A Spark reviewer reports that Walmart sends a list of about 100 items each month, ranging from groceries to furniture. Spark reviewers test the products and write reviews. Reviews must be 200 words or longer, and all reviews meeting this requirement are posted, whether they are positive or negative in tone.
Spark reviewers are chosen on the basis of the quality and quantity of the reviews they wrote before they were invited into the program, and most also took the time to answer other consumer’s questions at Walmart.com.
Amazon’s Vine Voices program, an invitation-only cadre of top reviewers who receive free products to test and review, has been in operation for about a decade. Vine reviewers have targeted queues of products, and may have five products for review at a time. If a Vine reviewer has five products waiting for review, no more products will be offered until one of the reviews is completed; most Vine voices always have items on offer.
Unlike Amazon, Walmart has made its reviewer program transparent, using it to encourage reviews from consumers.
Walmart shoppers look for honest opinions from fellow customers when making a purchase decision — that’s where our members come in. Spark Reviewer is an invitation-only sampling program to get our newest and best products in the hands of our top customers in exchange for totally honest reviews.
Here’s how the program works:
- Register as a member and sign up to receive sampling campaign email alerts
- Upon receiving an alert, log on to this portal during the sample selection window
- Select the allocated number of samples for that campaign
- Receive the samples at your home
- Test the products in the specified timeframe
- Return to this portal to leave your honest rating & review on the item
- Keep the sample in exchange for your review!
Preparing for Market
Other than the actual quality of the product, many other factors can determine market success. You can also add perceived value by packaging your product differently, or bundling a service and presenting it in a glossy brochure . How the product is packaged can have a big effect on who buys the product, and how it is perceived after purchase. Product packaging is the box that the product is enclosed in.
Depending on where the product will be sold, packaging importance can vary greatly. If the invention is sitting on a shelf among many competing products, a cool or professional appearance could be needed to gain attention. On the other hand, if most sales are made on the Internet, the box the product comes in doesn’t matter as much. The customer has already been sold on buying the merchandise and doesn’t need to be persuaded any further. The web site is the key marketing tool and “packaging” that sells online products.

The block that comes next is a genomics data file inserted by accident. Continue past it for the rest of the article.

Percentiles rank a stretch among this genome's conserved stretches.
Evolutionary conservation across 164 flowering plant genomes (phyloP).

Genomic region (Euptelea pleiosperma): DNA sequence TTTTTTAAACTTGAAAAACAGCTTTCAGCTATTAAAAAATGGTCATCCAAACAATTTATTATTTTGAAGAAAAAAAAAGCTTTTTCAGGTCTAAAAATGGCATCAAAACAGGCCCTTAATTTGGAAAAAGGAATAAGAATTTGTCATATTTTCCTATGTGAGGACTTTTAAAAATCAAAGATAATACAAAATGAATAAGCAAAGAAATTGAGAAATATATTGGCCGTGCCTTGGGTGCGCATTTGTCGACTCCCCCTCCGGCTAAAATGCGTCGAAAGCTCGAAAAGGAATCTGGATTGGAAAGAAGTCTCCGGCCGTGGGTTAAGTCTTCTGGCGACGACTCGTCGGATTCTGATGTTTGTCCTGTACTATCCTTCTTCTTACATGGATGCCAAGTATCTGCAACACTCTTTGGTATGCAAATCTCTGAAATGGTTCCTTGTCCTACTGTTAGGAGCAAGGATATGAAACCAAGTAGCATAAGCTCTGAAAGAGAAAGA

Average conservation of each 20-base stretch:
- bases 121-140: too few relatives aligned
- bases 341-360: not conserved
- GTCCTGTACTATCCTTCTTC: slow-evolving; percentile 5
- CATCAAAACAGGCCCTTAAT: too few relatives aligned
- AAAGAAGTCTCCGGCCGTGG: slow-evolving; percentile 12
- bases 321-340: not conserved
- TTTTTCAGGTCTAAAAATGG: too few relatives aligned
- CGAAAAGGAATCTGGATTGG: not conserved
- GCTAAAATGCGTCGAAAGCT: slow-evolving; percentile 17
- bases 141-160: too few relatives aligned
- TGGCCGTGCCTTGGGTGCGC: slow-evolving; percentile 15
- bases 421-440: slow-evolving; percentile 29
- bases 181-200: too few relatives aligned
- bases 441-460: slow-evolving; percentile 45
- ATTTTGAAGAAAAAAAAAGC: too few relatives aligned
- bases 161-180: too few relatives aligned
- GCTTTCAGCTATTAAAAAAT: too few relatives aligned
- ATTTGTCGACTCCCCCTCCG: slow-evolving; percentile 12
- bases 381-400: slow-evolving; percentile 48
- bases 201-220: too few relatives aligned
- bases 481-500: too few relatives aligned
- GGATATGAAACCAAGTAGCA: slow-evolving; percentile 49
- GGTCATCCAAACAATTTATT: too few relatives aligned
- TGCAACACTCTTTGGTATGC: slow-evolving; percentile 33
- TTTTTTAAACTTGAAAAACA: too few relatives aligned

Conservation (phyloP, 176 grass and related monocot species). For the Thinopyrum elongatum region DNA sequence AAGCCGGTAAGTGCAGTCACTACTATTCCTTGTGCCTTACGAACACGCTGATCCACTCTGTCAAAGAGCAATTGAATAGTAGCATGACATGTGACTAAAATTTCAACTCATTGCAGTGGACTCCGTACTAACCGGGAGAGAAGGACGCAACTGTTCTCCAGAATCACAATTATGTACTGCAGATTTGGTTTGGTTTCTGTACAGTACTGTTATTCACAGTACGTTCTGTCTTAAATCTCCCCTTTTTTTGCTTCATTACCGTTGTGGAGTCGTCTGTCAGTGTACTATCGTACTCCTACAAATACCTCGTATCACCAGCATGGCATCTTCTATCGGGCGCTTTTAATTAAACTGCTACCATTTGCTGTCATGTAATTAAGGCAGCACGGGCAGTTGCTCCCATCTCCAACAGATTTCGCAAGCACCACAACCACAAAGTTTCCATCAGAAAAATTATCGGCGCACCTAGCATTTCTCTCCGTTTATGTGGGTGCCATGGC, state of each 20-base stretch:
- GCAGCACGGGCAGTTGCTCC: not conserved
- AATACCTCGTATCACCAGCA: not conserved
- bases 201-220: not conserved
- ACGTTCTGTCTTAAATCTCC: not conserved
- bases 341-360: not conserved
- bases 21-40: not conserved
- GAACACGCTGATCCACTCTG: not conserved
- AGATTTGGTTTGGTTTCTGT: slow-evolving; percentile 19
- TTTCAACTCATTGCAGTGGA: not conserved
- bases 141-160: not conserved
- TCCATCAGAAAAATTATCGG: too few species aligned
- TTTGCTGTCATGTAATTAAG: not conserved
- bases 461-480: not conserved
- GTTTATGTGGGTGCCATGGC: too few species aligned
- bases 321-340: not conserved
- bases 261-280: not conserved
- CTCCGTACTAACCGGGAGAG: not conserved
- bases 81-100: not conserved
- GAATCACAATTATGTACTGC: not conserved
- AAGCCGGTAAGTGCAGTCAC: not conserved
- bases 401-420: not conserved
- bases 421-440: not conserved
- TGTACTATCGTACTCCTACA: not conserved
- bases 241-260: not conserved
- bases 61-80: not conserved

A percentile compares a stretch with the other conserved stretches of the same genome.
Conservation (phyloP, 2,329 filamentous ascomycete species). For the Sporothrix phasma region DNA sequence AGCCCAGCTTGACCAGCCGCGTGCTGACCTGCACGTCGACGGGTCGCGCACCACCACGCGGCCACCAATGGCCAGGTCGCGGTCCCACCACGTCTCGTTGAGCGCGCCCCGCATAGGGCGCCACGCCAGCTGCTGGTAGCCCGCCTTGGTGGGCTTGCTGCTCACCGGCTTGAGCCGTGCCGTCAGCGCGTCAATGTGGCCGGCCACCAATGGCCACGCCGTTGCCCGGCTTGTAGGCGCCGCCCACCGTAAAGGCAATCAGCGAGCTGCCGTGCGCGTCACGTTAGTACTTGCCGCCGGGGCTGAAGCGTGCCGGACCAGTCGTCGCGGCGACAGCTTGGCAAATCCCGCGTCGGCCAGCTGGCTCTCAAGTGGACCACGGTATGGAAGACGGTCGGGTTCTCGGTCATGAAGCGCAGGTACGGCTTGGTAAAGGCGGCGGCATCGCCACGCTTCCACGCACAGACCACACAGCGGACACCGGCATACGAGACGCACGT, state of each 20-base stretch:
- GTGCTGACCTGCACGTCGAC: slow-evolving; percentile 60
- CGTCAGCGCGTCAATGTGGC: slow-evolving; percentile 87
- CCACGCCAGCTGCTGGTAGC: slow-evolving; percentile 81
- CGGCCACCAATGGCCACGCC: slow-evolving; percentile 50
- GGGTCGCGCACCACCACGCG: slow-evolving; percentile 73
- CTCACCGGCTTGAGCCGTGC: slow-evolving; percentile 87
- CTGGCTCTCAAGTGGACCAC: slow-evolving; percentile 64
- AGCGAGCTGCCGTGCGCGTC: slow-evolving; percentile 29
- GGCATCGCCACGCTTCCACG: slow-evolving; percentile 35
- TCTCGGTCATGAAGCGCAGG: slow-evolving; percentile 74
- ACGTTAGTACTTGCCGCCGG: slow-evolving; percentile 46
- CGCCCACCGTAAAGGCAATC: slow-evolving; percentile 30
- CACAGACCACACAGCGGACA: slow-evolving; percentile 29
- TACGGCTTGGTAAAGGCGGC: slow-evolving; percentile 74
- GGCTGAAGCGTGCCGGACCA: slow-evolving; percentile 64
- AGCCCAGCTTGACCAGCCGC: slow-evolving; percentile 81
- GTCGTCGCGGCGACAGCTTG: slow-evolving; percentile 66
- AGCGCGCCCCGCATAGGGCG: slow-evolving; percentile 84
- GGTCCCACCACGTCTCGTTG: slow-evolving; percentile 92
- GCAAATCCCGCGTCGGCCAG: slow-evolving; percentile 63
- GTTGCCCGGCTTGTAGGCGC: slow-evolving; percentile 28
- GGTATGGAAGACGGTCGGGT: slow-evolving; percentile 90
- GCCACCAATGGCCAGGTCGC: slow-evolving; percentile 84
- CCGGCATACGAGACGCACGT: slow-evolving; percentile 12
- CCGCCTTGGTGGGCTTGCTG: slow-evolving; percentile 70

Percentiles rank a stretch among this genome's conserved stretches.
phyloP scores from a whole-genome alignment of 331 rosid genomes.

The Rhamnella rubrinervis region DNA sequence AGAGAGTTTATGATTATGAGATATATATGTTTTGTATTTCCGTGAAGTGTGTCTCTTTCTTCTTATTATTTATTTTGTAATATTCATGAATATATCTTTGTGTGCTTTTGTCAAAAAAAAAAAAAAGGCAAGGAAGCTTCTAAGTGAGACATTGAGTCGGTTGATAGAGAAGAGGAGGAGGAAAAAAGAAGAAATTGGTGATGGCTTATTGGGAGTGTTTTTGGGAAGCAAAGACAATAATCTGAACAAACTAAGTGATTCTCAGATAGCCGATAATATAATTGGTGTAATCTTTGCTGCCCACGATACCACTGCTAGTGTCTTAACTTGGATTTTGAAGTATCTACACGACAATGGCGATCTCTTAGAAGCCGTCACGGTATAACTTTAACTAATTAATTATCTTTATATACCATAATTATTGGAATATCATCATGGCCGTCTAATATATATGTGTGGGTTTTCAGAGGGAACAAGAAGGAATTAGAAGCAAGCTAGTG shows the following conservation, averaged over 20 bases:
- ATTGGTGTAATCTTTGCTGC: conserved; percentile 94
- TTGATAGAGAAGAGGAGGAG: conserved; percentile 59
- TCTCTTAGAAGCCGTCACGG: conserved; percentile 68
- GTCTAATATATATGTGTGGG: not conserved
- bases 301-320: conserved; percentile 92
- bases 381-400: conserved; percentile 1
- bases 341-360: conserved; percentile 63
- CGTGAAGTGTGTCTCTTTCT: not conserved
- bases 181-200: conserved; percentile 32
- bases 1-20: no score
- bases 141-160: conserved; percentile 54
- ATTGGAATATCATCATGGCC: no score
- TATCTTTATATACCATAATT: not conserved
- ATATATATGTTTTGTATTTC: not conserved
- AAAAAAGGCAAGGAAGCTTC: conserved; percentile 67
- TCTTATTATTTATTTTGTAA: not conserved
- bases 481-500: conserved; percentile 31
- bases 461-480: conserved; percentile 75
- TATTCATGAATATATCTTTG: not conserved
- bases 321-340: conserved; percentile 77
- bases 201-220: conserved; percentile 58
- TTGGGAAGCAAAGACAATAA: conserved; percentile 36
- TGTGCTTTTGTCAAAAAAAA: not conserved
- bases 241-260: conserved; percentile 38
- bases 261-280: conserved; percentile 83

It is important to consider whom the target market is, who is buying the product off the shelves or from the web site? If the product is marketed to teenagers, the packaging might have explosive colors and designs to make it “cool” to buy. The same goes for the web site; it must appeal to teenagers so they will want to buy the product. If the target market is older people ages 60 to 90, maybe the web isn’t a great packing tool and the product packaging should be plain with big writing.
Product packaging is an important element to consider before going to market. It can alter the way a product is perceived by customers.
Determine your market
Nothing spells disaster like the lack of not having your target market identified. Market research does more than confirm your “gut feeling” to many new entrepreneurs rely to much on their gut feelings. Just because ” you think” your product is the best thing since the light bulb, does not mean anyone else will have the same feelings.
Take for example a man I knew a few years ago. He was an investor, you would think he would know all about launching new products. After all he had made millions of dollars investing in inventors and startup companies. One day he had an idea for a new educational game. He applied for a patent and produced a prototype. Instead of doing his homework…he sent overseas to have his game manufactured. A few months later he received his bright shiny new games all packaged up and ready to hit the store shelves of retailers like WALMART. He called a few buyers and asked to make appointments. Walmart was one of the first that hit him with the bomb shell of ‘not knowing’ his target market. You can’t just walk in the doors to present new products to buyers and not know these things. This is were you have to know what your talking about and get that message over in a hurry. They (buyers) don’t have time to sit down with you and figure out your game plan. Sad to say, he failed. Before he finally gave up on his idea he had spent thousands of dollars. His number one problem was not doing proper research and another was thinking “his way” is always right!
Are all the elements of the process coordinated? Is production on the same time schedule as the promotion? Will your product be ready when you announce it? Set a time frame for the roll out and stick with it. Miss it, and invite failure. There are marketing tales a mile long about companies who announce a new product only having to re announce when the product lags behind in manufacturing. The result is loss of credibility, loss of sales, and another failure.